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Trouper Essay by Kathryn Eutsler

Home SLT Education Department Youth Performance Troupes Trouper Essay by Kathryn Eutsler

violin

Photo by Tonya Forbes

I screamed and jumped up and down when I saw my name on the Youth Player’s cast list. The day I was cast in troupe felt like the first chapter of a New York Times bestseller. Every experience in the last six years has been impactual, but what has meant most to me is the positive impact this theatre has on the community. We act as a reverse tornado ripping across the community, leaving a path of construction rather than destruction. My first troupe performance was at a summer camp at the Creamery. I grinned as we entered the room to perform, but my smile fell when I noticed the apprehension and fear on the camper’s faces. As the music in “Joyful Joyful” began to pick up, however, I could literally see the intimidation melt off the camper’s faces. This was not another “song” to them. They genuinely believed every word of the motivational lyrics. We communicated more through a three minute song than we could have in a long speech. I quickly learned that, through the arts, joy can be brought to any person in any situation.

Another troupe performance that left a lasting impact in my mind was our first dance at the Montclair Retirement Home. I remember the overwhelming stench of disinfectant and the sound of my dress shoes on the tile floor as my friends and I entered the room.  The wrinkled residents of the nursing home sat around the dance floor, smiling and awkwardly tapping their feet to the blaring jazz music. Without hesitating, I grabbed the hand of an empty eyed old man, and his face glowed as I lead him to the dance floor. He quickly warmed up to me. His hands shook violently as he told me his name was John, showed me some new dance steps, and recited long stories about his career as a music composer. When the song ended, he thanked me over and over and told me that I reminded him of his grand kids he had not seen in a long time. I looked into his eyes, and they did not seem so empty anymore.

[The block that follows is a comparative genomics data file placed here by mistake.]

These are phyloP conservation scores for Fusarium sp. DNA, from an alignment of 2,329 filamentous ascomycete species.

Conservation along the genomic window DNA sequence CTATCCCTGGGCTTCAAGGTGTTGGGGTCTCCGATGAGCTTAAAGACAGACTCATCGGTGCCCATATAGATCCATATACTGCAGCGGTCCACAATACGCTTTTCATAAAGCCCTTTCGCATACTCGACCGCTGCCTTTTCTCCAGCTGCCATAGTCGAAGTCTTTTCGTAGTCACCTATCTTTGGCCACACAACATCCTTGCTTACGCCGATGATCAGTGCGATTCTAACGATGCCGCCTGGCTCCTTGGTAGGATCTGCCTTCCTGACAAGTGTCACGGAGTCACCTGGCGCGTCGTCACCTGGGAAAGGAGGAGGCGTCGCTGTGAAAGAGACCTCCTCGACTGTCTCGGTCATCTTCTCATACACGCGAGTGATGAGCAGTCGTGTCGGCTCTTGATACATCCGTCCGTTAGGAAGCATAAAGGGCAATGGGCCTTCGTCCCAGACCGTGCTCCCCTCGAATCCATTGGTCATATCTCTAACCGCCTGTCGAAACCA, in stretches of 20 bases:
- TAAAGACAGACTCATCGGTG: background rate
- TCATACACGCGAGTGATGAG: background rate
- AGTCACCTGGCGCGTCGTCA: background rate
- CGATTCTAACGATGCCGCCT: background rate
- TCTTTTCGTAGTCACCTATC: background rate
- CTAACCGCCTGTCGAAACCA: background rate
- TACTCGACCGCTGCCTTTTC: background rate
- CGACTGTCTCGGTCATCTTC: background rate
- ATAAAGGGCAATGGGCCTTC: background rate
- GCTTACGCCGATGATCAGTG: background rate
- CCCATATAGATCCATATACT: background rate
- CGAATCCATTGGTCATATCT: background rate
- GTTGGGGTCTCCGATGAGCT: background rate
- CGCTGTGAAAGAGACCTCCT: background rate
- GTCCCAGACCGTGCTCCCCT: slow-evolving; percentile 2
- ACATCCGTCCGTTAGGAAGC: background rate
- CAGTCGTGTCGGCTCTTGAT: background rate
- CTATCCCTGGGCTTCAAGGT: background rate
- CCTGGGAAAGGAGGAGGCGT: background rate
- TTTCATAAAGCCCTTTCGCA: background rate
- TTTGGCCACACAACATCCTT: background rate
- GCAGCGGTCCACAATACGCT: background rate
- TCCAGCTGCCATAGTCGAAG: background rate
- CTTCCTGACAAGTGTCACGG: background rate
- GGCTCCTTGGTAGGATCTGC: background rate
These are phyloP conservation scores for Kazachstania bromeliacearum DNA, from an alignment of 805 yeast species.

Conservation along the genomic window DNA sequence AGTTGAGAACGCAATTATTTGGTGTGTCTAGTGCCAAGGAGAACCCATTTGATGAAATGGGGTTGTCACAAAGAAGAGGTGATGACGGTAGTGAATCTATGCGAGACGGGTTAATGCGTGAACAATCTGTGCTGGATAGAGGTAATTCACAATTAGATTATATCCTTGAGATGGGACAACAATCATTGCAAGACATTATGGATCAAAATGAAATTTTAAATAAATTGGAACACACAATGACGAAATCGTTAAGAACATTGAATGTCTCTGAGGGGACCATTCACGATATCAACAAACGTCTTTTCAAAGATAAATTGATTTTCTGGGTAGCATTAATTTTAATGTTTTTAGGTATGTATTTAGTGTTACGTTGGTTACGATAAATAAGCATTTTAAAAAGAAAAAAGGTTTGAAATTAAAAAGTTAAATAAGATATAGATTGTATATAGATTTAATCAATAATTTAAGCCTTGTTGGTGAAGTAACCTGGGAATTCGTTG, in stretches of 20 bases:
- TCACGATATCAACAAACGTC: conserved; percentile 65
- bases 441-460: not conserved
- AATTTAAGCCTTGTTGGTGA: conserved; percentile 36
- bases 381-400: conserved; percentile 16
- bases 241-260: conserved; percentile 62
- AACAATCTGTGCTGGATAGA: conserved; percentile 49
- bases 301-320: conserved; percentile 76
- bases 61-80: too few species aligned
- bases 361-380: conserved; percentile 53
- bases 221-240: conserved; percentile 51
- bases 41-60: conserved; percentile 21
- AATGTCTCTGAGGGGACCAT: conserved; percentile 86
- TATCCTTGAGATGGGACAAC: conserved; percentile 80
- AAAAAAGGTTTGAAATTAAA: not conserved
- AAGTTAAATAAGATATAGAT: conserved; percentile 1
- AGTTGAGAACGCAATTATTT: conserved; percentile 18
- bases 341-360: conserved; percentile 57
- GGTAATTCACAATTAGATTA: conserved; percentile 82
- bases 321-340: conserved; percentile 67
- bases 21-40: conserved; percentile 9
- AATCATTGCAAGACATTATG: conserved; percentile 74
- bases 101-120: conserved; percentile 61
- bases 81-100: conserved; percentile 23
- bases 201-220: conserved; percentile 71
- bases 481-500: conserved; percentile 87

Essay

Photo by Tonya Forbes

Even after years of volunteer activities and performances, one of my favorite troupe experiences ever took place at the beginning of my senior year. We visited the Art Inspired Academy, swinging open the door to be blasted with warm air and loud music. My eyes were immediately drawn to a student with her chin tucked to her chest and her eyes squeezed shut. The teacher called that the girl needed a dance partner, and my heart reached her before my hand did. I grabbed the little girl’s hand, and she told me her name was Jade. She had no vision, and yet when it was time to dance across the floor, she danced confidently, with a bright smile on her face. As everyone began to cheer, her smile grew wider and she danced more vigorously. When the song ended, she hugged me tightly. Jade couldn’t see my face, but she could feel my proud smile as I squeezed her small body. My heart swelled as I opened the door into the cold November night, and I looked at all the things Jade could not: the streetlights and the stars and the sidewalk and the gray cars and my blue tennis shoes. I closed my eyes and felt what Jade could feel: grateful and humbled and content.

While so many are positively affected by the productions, volunteering, and performances, I feel as though no one has been changed more during my years at SLT than me. I have learned to find joy in the oddest of places, much like the apprehensive children at summer camp; to find characteristics in others that remind me of people I miss, as sweet John did; and to take advantage and appreciate every situation, a lesson tenacious Jade lives out. So many relationships have flourished between the people in troupe as well; the numerous heart melting experiences have created impregnable bonds between us. Certainly, wherever I end up in my life, I will always remember those dance steps John taught me and Jade’s radiant smile. I will remember that people who are different can be the most fantastic teachers. Most of all, I will remember to never acknowledge the dissenting glance or seemingly impossible situations, because life is much more than what is right in front of my eyes.  I will smile as hard as possible and dance even harder. Being cast in troupe and was the beginning of an awesome book full of love, life lessons, and friendships. Now, it’s time to put the book on the shelf, but I know I can always take it down and smile at the memories.

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